Dr. Laura Kanost’s book, Latin American Women and the Literature of Madness: Narratives at the Crossroads of Gender, Politics and the Mind, co-written with Dr. Elvira Sánchez-Blake, was published in 2015 by McFarland & Company. Find out more about the book, the author and the writing process!
Synopsis: “At the turn of the millennium, narrative works by Latin American women writers have represented madness within contexts of sociopolitical strife and gender inequality. This book explores prominent women authors, including Cristina Peri Rossi (Uruguay), Lya Luft (Brazil), Diamela Eltit (Chile), Cristina Rivera Garza (Mexico), Laura Restrepo (Colombia) and Irene Vilar (Puerto Rico). Close readings of these works reveal a pattern of literary techniques—a ‘poetics of madness’—employed by the writers to represent conditions that defy language, make sociopolitical crises tangible and register cultural perceptions of mental illness through literature.”
How did you decide to co-author a book on this topic?
Dr. Kanost: Elvira Sánchez-Blake and I met at the Latin American Studies Association conference, and she invited me to collaborate with her on the project. We had a great rapport from the very beginning. Our approaches complement one another, since Dr. Sánchez-Blake tends to focus more on how mental illness reflects societal ills, while I tend to focus on what literary representations of mental illness reveal about sociocultural views of mental illness and how that relates to broader social issues. Also, I read Latin American literature from an outsider’s perspective, while Elvira notices different things because she is from Colombia and she is a literary writer.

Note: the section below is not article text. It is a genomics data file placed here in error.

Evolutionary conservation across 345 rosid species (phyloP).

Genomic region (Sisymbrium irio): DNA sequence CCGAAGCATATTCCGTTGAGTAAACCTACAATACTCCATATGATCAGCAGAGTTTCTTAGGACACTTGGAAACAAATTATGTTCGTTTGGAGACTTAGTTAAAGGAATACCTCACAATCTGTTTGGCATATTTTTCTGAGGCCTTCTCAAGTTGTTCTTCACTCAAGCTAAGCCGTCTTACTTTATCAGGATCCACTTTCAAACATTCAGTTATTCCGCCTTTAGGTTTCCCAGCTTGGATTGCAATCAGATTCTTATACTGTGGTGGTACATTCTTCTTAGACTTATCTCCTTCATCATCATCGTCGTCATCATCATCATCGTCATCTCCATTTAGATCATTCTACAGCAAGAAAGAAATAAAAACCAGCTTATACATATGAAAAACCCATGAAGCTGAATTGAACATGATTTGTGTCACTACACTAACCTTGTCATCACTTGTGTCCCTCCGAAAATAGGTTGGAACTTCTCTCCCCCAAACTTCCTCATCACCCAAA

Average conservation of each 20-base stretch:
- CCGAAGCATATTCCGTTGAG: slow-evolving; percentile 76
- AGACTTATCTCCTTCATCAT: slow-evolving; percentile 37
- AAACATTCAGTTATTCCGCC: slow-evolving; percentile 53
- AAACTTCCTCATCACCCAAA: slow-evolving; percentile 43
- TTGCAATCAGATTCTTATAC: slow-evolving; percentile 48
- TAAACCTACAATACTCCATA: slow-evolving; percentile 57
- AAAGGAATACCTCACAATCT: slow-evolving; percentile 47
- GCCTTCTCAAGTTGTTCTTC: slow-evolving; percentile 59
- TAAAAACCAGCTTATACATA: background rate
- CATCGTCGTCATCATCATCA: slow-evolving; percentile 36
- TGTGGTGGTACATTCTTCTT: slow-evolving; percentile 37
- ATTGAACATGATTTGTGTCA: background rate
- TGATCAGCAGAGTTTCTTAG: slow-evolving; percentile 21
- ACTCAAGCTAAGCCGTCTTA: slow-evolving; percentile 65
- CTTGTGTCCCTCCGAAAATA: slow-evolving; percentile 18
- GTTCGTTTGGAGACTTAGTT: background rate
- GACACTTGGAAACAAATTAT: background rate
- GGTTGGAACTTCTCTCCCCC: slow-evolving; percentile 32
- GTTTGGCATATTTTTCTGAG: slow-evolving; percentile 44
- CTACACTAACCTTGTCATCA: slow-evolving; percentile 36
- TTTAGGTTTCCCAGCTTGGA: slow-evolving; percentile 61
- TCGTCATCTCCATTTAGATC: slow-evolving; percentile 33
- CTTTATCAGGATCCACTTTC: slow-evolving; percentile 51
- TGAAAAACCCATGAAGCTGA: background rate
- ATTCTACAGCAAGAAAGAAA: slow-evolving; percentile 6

What were the biggest challenges and greatest rewards in writing this book?
Dr. Kanost: Writing collaboratively was a new experience for me. It was interesting trying to meld our voices. Track Changes and Comments were very helpful tools. We both challenged one another to sharpen our analyses and develop connections between each work studied and the book as a whole. Having a co-author was like having the most thorough and knowledgeable peer reviewer ever.
What texts would you recommend for someone wanting to discover Latin American women writers for the first time?
Dr. Kanost: I think short stories would be a good way to get started. In English, there is a very good anthology called Short Stories by Latin American Women: The Magic and the Real. In Spanish, Voces femeninas de Hispanoamérica has a nice selection. I especially enjoy Puerto Rican author Rosario Ferré, who writes in Spanish and also self-translates into English.
How did Kansas State University support this project?
Dr. Kanost: Without the conference travel funding that enabled me to attend the LASA conference where I met Elvira, the collaboration would probably never have happened. At that conference I also gave a presentation on Diamela Eltit and Paz Errázuriz’s book El infarto del alma that later became a chapter in the book, and the feedback from that LASA panel on cultural representations of mental illness was very helpful.
How was the cover art for the book selected?
Dr. Kanost: Elvira and I made some suggestions to the publisher based on recurring motifs we identified in narratives of mental illness by contemporary Latin American women writers: mirrors, ships, mazes, puzzles, fragments. The designers made other suggestions based on the publisher’s experience with successful cover art. Finally, they came up with this image that fit everyone’s criteria.
By: Kathleen Antonioli and Laura Kanost